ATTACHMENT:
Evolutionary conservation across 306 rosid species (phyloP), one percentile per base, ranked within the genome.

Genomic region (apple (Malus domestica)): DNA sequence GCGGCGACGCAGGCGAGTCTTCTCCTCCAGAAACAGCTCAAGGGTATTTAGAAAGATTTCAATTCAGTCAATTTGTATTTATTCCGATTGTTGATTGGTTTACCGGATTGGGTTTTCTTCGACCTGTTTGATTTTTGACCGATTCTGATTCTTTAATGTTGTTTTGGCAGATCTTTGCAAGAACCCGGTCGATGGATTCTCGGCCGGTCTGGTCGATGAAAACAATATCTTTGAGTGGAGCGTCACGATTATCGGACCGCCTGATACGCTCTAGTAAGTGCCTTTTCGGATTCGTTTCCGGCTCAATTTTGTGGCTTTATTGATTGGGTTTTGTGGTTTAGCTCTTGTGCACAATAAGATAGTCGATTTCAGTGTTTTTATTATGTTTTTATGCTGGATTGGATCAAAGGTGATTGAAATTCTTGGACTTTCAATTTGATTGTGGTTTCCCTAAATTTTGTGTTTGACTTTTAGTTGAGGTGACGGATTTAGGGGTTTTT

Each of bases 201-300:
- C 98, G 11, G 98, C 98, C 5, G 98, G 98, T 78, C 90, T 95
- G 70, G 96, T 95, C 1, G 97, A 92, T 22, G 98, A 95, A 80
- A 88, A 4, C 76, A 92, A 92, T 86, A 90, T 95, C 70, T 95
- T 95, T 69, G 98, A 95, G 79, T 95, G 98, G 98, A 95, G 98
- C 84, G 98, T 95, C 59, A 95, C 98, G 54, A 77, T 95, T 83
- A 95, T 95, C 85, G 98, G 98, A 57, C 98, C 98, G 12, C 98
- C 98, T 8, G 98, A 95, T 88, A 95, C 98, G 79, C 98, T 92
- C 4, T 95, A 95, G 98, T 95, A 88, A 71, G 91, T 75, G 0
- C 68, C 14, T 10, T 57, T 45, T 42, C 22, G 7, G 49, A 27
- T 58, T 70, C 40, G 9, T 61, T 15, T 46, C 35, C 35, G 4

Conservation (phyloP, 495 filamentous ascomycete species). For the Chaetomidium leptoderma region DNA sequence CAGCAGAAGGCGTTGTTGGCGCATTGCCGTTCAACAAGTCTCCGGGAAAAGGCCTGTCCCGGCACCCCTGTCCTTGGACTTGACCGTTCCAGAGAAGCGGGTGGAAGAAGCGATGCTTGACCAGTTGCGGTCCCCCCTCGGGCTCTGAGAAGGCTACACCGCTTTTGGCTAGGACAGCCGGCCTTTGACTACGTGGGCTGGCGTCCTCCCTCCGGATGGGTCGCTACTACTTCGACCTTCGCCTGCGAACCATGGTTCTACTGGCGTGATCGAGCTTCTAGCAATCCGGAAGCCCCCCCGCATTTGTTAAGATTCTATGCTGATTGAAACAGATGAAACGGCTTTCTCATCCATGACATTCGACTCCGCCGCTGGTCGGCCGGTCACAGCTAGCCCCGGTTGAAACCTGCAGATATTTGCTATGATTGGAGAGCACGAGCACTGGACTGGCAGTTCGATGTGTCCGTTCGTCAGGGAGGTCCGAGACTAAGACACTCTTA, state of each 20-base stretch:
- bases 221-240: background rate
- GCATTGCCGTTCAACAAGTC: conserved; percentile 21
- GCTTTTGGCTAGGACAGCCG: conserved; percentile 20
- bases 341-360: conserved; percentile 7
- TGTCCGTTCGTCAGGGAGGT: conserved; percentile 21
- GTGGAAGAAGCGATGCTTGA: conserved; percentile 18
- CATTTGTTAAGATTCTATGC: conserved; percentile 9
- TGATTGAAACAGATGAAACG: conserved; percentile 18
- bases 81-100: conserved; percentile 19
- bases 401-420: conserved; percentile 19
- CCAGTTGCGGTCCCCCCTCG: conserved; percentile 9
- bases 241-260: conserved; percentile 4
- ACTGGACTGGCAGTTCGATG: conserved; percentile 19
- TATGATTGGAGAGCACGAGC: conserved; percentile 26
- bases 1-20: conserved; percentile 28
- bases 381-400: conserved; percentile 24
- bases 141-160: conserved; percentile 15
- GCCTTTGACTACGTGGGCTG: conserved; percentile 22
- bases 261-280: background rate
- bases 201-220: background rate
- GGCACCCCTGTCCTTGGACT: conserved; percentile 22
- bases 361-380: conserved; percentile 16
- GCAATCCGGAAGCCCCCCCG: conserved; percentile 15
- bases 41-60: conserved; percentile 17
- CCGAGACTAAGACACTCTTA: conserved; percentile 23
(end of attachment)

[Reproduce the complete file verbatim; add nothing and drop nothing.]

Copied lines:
Evolutionary conservation across 306 rosid species (phyloP), one percentile per base, ranked within the genome.

Genomic region (apple (Malus domestica)): DNA sequence GCGGCGACGCAGGCGAGTCTTCTCCTCCAGAAACAGCTCAAGGGTATTTAGAAAGATTTCAATTCAGTCAATTTGTATTTATTCCGATTGTTGATTGGTTTACCGGATTGGGTTTTCTTCGACCTGTTTGATTTTTGACCGATTCTGATTCTTTAATGTTGTTTTGGCAGATCTTTGCAAGAACCCGGTCGATGGATTCTCGGCCGGTCTGGTCGATGAAAACAATATCTTTGAGTGGAGCGTCACGATTATCGGACCGCCTGATACGCTCTAGTAAGTGCCTTTTCGGATTCGTTTCCGGCTCAATTTTGTGGCTTTATTGATTGGGTTTTGTGGTTTAGCTCTTGTGCACAATAAGATAGTCGATTTCAGTGTTTTTATTATGTTTTTATGCTGGATTGGATCAAAGGTGATTGAAATTCTTGGACTTTCAATTTGATTGTGGTTTCCCTAAATTTTGTGTTTGACTTTTAGTTGAGGTGACGGATTTAGGGGTTTTT

Each of bases 201-300:
- C 98, G 11, G 98, C 98, C 5, G 98, G 98, T 78, C 90, T 95
- G 70, G 96, T 95, C 1, G 97, A 92, T 22, G 98, A 95, A 80
- A 88, A 4, C 76, A 92, A 92, T 86, A 90, T 95, C 70, T 95
- T 95, T 69, G 98, A 95, G 79, T 95, G 98, G 98, A 95, G 98
- C 84, G 98, T 95, C 59, A 95, C 98, G 54, A 77, T 95, T 83
- A 95, T 95, C 85, G 98, G 98, A 57, C 98, C 98, G 12, C 98
- C 98, T 8, G 98, A 95, T 88, A 95, C 98, G 79, C 98, T 92
- C 4, T 95, A 95, G 98, T 95, A 88, A 71, G 91, T 75, G 0
- C 68, C 14, T 10, T 57, T 45, T 42, C 22, G 7, G 49, A 27
- T 58, T 70, C 40, G 9, T 61, T 15, T 46, C 35, C 35, G 4

Conservation (phyloP, 495 filamentous ascomycete species). For the Chaetomidium leptoderma region DNA sequence CAGCAGAAGGCGTTGTTGGCGCATTGCCGTTCAACAAGTCTCCGGGAAAAGGCCTGTCCCGGCACCCCTGTCCTTGGACTTGACCGTTCCAGAGAAGCGGGTGGAAGAAGCGATGCTTGACCAGTTGCGGTCCCCCCTCGGGCTCTGAGAAGGCTACACCGCTTTTGGCTAGGACAGCCGGCCTTTGACTACGTGGGCTGGCGTCCTCCCTCCGGATGGGTCGCTACTACTTCGACCTTCGCCTGCGAACCATGGTTCTACTGGCGTGATCGAGCTTCTAGCAATCCGGAAGCCCCCCCGCATTTGTTAAGATTCTATGCTGATTGAAACAGATGAAACGGCTTTCTCATCCATGACATTCGACTCCGCCGCTGGTCGGCCGGTCACAGCTAGCCCCGGTTGAAACCTGCAGATATTTGCTATGATTGGAGAGCACGAGCACTGGACTGGCAGTTCGATGTGTCCGTTCGTCAGGGAGGTCCGAGACTAAGACACTCTTA, state of each 20-base stretch:
- bases 221-240: background rate
- GCATTGCCGTTCAACAAGTC: conserved; percentile 21
- GCTTTTGGCTAGGACAGCCG: conserved; percentile 20
- bases 341-360: conserved; percentile 7
- TGTCCGTTCGTCAGGGAGGT: conserved; percentile 21
- GTGGAAGAAGCGATGCTTGA: conserved; percentile 18
- CATTTGTTAAGATTCTATGC: conserved; percentile 9
- TGATTGAAACAGATGAAACG: conserved; percentile 18
- bases 81-100: conserved; percentile 19
- bases 401-420: conserved; percentile 19
- CCAGTTGCGGTCCCCCCTCG: conserved; percentile 9
- bases 241-260: conserved; percentile 4
- ACTGGACTGGCAGTTCGATG: conserved; percentile 19
- TATGATTGGAGAGCACGAGC: conserved; percentile 26
- bases 1-20: conserved; percentile 28
- bases 381-400: conserved; percentile 24
- bases 141-160: conserved; percentile 15
- GCCTTTGACTACGTGGGCTG: conserved; percentile 22
- bases 261-280: background rate
- bases 201-220: background rate
- GGCACCCCTGTCCTTGGACT: conserved; percentile 22
- bases 361-380: conserved; percentile 16
- GCAATCCGGAAGCCCCCCCG: conserved; percentile 15
- bases 41-60: conserved; percentile 17
- CCGAGACTAAGACACTCTTA: conserved; percentile 23